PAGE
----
Luke:

Why would like to see those checklists, if you want to share that with me, I'm a, I'm a checklist to do list guy. I so would love to learn from you. So feel free to email me that, and I'd love to take a look at that and I'm sure our listeners would love to see it as well. So.

Mark:

Absolutely brother.

Luke:

Going on to advice. What's the one piece of advice you have for any young or aspiring coach listening who wants to impact lives while also winning on the.

Mark:

it sort of ties into what we talked about earlier and stuff where if you decide you want to be a head football coach, you have to understand that it's a lot of work. And, it's, more work than, than what you think. being an assistant coach, you know, like me, I'm one of those guys, that's a huge family guy. And so I, I just, you know, I believe in quality work, not quantity, so we try to work. Right. So we can get home And spend time with our family. And, uh, being a young guy, that's aspiring to be a head coach, make sure you understand that, uh, that when you become a head coach, they always take into perspective the feelings and the emotions of those coaches are going to be on your staff. you gotta make sure you understand, you got to try to appease everybody, even their wives, you know, and the thing is. It can be tough, sometimes a step, but you just got to try to find that happy, medium as a head coach, for, especially if you're young and aspiring coach and all, if you're young, sometimes you're so full of energy and you can go, go, go, go, go. But, you know, there's a point in your career where you start realizing that it's more than just all that. that, you know, you not only impact the lives of your players, but you also have to impact the lives of your assistance. And that if you can do that, then, then those guys are more inclined to want to work for you and be on your staff. I gotta be honest. I'm going on my eighth year here, I got 18 assistant coaches and 15 of the 18 have been with me all eight years. So that being said, I must be doing something. And you don't, if you got guys abandoning you after a year, then sometimes you got to take a hard look at yourself and sort of see where you're at, but you got to find that happy medium to make sure that you're getting a lot of quality work done, but also find a time to make sure that you're sensitive to their needs as well. Whether it be as a father or husband or whatever it may be. you know, that's probably some of the biggest advice I could probably give young guys is just always be ambitious. Be excited, go after that first job. And then, like I said, if you create the right relationships, you can do it the right way and understand you just gotta be yourself. That's probably the biggest thing that I tell my former assistants, you know, that go on to be head coaches, just be yourself. Don't try to be me. Don't try to be somebody that you may read in a book or see on a movie, you gotta be yourself. And if you're yourself, kids are going to buy into you a lot quicker. And, like I said, they can sense if you're real or phony, but if you're real and you're there for all the. right reasons, then, then, like I said, one, it's usually the bi-product.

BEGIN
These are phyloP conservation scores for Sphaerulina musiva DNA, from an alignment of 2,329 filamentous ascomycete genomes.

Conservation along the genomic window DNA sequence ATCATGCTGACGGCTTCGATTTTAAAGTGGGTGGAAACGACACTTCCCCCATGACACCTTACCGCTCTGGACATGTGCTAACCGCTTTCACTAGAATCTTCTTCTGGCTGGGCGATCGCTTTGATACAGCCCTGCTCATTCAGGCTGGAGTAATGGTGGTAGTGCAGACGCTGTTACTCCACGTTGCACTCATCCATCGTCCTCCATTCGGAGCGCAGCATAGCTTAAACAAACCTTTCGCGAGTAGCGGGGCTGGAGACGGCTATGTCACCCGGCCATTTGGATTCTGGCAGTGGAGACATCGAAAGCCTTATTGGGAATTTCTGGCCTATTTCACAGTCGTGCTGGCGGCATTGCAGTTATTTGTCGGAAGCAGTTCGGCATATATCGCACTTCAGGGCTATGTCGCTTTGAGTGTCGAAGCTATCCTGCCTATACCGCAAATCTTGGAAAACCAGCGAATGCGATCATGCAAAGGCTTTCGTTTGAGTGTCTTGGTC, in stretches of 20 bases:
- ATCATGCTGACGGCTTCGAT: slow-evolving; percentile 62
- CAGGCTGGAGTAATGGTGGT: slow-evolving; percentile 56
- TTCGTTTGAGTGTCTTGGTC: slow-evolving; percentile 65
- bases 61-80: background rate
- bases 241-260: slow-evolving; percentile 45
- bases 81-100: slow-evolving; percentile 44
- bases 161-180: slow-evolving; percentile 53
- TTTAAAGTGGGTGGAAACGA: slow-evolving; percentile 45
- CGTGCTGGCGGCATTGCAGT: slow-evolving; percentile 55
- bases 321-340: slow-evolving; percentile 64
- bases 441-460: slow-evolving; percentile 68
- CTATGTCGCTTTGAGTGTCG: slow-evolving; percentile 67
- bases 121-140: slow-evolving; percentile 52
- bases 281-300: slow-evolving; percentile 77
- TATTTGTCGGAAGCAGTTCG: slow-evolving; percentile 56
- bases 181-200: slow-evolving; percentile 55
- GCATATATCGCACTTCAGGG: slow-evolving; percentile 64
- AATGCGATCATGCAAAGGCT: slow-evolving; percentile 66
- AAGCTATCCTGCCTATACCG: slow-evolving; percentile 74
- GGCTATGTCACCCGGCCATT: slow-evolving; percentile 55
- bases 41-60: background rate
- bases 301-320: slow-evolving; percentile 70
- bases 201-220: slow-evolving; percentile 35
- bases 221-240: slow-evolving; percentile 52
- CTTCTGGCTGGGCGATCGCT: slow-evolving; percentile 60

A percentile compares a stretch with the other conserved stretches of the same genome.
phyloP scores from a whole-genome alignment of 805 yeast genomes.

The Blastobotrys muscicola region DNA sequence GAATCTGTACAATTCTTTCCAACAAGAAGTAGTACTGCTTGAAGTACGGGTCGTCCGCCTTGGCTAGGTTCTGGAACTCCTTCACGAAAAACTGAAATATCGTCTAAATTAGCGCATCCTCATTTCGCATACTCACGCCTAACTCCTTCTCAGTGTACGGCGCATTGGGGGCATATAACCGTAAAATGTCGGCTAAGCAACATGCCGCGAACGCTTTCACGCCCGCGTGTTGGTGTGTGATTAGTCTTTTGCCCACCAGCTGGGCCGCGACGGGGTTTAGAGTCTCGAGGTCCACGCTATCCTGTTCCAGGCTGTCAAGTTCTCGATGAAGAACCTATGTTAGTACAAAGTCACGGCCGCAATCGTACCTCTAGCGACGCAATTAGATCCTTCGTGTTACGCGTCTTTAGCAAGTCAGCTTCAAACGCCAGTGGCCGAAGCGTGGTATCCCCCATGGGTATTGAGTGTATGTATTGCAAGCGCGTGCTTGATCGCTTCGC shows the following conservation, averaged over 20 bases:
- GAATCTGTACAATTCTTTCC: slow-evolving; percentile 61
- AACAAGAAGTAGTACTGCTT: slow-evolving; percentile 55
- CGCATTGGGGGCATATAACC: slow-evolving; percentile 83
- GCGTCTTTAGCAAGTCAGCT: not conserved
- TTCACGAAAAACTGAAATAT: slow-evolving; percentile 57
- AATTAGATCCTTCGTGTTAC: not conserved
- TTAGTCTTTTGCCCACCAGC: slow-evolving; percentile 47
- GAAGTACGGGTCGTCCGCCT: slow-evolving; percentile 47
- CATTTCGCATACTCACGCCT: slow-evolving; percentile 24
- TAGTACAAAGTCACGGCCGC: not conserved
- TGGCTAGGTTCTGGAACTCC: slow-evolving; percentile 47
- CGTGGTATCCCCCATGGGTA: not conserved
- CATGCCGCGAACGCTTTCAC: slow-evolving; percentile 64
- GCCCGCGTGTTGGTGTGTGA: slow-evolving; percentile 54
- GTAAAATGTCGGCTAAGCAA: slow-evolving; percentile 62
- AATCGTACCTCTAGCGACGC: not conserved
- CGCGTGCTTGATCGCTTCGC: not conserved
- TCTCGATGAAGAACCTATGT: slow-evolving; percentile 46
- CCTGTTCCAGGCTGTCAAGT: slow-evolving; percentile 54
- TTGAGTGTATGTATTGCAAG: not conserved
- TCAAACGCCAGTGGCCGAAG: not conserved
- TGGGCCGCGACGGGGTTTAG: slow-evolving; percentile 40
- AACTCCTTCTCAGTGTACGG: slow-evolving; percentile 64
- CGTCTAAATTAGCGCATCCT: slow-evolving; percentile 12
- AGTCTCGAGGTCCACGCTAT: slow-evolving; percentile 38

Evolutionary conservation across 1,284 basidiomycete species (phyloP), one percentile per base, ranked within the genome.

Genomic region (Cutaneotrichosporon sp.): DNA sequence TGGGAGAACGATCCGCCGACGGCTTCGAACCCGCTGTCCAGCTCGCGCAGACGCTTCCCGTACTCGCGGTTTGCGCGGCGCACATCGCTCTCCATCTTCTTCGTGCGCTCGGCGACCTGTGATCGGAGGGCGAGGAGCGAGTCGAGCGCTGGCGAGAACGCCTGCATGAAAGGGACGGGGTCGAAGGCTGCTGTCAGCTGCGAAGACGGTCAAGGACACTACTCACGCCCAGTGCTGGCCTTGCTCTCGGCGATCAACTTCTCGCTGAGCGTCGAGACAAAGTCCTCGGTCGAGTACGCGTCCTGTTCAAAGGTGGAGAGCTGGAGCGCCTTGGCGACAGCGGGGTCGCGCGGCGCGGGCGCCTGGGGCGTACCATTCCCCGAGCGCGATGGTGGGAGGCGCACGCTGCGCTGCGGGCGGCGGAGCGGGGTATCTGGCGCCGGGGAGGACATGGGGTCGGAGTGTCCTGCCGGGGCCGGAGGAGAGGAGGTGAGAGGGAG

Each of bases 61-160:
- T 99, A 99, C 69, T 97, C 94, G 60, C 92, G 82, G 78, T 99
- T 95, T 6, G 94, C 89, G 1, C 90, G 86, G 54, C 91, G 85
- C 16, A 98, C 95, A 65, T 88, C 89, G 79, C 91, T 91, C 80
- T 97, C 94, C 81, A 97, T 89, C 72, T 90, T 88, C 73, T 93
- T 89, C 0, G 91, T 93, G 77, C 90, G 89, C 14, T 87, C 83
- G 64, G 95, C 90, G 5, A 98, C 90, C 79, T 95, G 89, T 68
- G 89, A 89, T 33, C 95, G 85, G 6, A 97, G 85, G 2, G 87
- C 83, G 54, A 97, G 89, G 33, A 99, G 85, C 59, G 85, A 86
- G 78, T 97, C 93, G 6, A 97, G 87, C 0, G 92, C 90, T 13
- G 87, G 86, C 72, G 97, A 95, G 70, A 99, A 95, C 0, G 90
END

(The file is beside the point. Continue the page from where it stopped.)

Luke:

Well, you've had the type of career and success on the field that many of us hope to have, but let's talk off the field. What is your greatest victory that you could share? A great story to us that happen often?

Mark: